Courts Demand Changes to Funding Deal


The funding compromise that was supposed to avert a shutdown of the county’s courthouses next month was in danger of coming unraveled Friday, with the presiding judge demanding that the county change some of the deal’s terms.

The judges insist that the courts need more money to continue operating beyond mid-May and have threatened to sign a court order obliging the county to allocate the funds unless a negotiated settlement of the funding standoff is struck soon.

Negotiators this week reached a compromise that is scheduled to go before the Board of Supervisors for a vote on Tuesday.


The proposal would provide the courts with $4.2 million in additional funding this year, plus up to $4.3 million more in case the courts cannot cover salary costs through the end of the fiscal year in June.

On Friday, however, judges sent a letter to county negotiators disputing six elements of the proposal. The primary disagreement centers on the $4.3 million, which the judges insist should be available to pay for salaries as well as other court “obligations.”

The judges said they left the negotiations believing that those obligations would be included in the final agreement.

“We want to clarify these points,” said Theodore E. Millard, presiding judge of Orange County Superior Court. “We are 98% to the goal line. I think we need another meeting on Monday to deal with these points.”

Board of Supervisors Chairman William G. Steiner said he and other county negotiators will review the judges’ complaints on Monday morning and determine whether another meeting would be productive.

“Some of their points seem to be semantical. But if we find major problems, we will pull the item off the agenda,” Steiner said. “If that happens, the atmosphere would immediately move from one of negotiations to one of confrontation.”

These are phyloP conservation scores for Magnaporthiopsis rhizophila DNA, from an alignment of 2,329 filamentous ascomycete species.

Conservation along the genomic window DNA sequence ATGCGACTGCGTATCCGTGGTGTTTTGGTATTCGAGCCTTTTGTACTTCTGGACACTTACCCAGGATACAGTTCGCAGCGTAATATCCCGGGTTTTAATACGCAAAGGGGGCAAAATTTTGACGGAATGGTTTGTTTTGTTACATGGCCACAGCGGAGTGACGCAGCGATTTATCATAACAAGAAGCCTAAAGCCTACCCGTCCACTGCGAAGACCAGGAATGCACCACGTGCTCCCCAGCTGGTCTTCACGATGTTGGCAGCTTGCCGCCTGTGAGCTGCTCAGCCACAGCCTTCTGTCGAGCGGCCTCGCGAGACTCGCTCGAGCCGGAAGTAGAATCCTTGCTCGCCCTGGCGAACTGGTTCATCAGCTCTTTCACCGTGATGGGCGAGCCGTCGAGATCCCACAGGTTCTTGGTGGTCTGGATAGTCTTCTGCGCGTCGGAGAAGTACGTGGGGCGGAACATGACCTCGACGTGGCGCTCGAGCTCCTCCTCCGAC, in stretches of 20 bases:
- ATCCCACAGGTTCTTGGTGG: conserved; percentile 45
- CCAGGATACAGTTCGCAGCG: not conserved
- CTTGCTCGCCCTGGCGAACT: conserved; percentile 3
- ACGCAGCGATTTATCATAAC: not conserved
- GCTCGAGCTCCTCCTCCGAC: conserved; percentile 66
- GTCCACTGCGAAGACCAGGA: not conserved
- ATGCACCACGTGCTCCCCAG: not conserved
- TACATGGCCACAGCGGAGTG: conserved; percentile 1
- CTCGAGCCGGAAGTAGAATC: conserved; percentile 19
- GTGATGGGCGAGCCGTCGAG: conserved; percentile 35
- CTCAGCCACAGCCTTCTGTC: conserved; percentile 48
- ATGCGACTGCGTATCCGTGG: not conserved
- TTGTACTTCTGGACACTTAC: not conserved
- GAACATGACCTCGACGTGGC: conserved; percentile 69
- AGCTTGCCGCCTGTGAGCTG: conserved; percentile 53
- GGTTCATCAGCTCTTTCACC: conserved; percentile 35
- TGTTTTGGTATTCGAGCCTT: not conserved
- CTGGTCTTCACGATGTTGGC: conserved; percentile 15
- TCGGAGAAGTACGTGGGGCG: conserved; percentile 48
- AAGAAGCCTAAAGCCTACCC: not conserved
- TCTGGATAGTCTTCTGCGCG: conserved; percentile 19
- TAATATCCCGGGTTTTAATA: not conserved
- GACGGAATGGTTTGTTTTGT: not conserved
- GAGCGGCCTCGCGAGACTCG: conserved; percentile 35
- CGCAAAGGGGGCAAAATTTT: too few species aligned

Steiner, who has long sought to avoid a legal showdown with the judiciary, said he was disappointed by the last-minute dispute.

“It’s disturbing that this comes at the 11th hour, especially after we thought we had an understanding,” he said.

Steiner said there is a limit to how much county negotiators can bend, especially as opposition to the agreement among other county leaders mounts. “Obviously, we already have a hard enough sell to the rest of the board,” he said.

Supervisor Todd Spitzer announced Friday that he could not support the proposal unless the courts agreed to two measures he said would boost efficiency.

Spitzer is the third supervisor to express reservations about providing the courts with additional money.

County Chief Executive Officer Jan Mittermeier’s office has long questioned whether the courts need additional funding and doubts the courts will ever shut their doors. The courts have already received $129 million, Mittermeier notes, about the same amount allocated last year.


Spitzer, a former deputy district attorney, said the courts could save hundreds of thousands of dollars by implementing a video arraignment system for criminal defendants.

More money could be saved by using private attorneys rather than public defenders to represent criminal defendants in some cases. He said the Municipal Court in Fullerton already uses such a “panel attorney” system.

“They want millions of dollars. I want to see how they can save us millions of dollars,” Spitzer said. “We need to look at ways for [the courts] to save money and be more efficient.”

Supervisor Jim Silva had already said he probably will oppose any additional county funding for the courts, saying the judges should seek relief from the Legislature, not the Board of Supervisors.

Supervisor Charles V. Smith said he is studying the proposal and will support it only if the courts “justify every dime” they are seeking.

The funding plan, proposed by Steiner and Supervisor Thomas W. Wilson, would increase the court’s 1996-97 allocation from $129 million to at least $133 million.


About $8 million in courthouse projects the judges wanted to fund immediately will be pushed back to next year under the plan, which boosts court spending in the 1997-98 budget year beyond $140 million.

Still, the deal would provide the courts with far less than the $18.9 million the judges first said was needed to stay open through June or the $13.9 million they said would resolve the problem last month.

Millard said the judges would “have no choice” but to sign a court order demanding the money if the board votes down the plan or if it is pulled off the agenda altogether.

Such a court order is expected to set off a lengthy court fight between the county and the judges.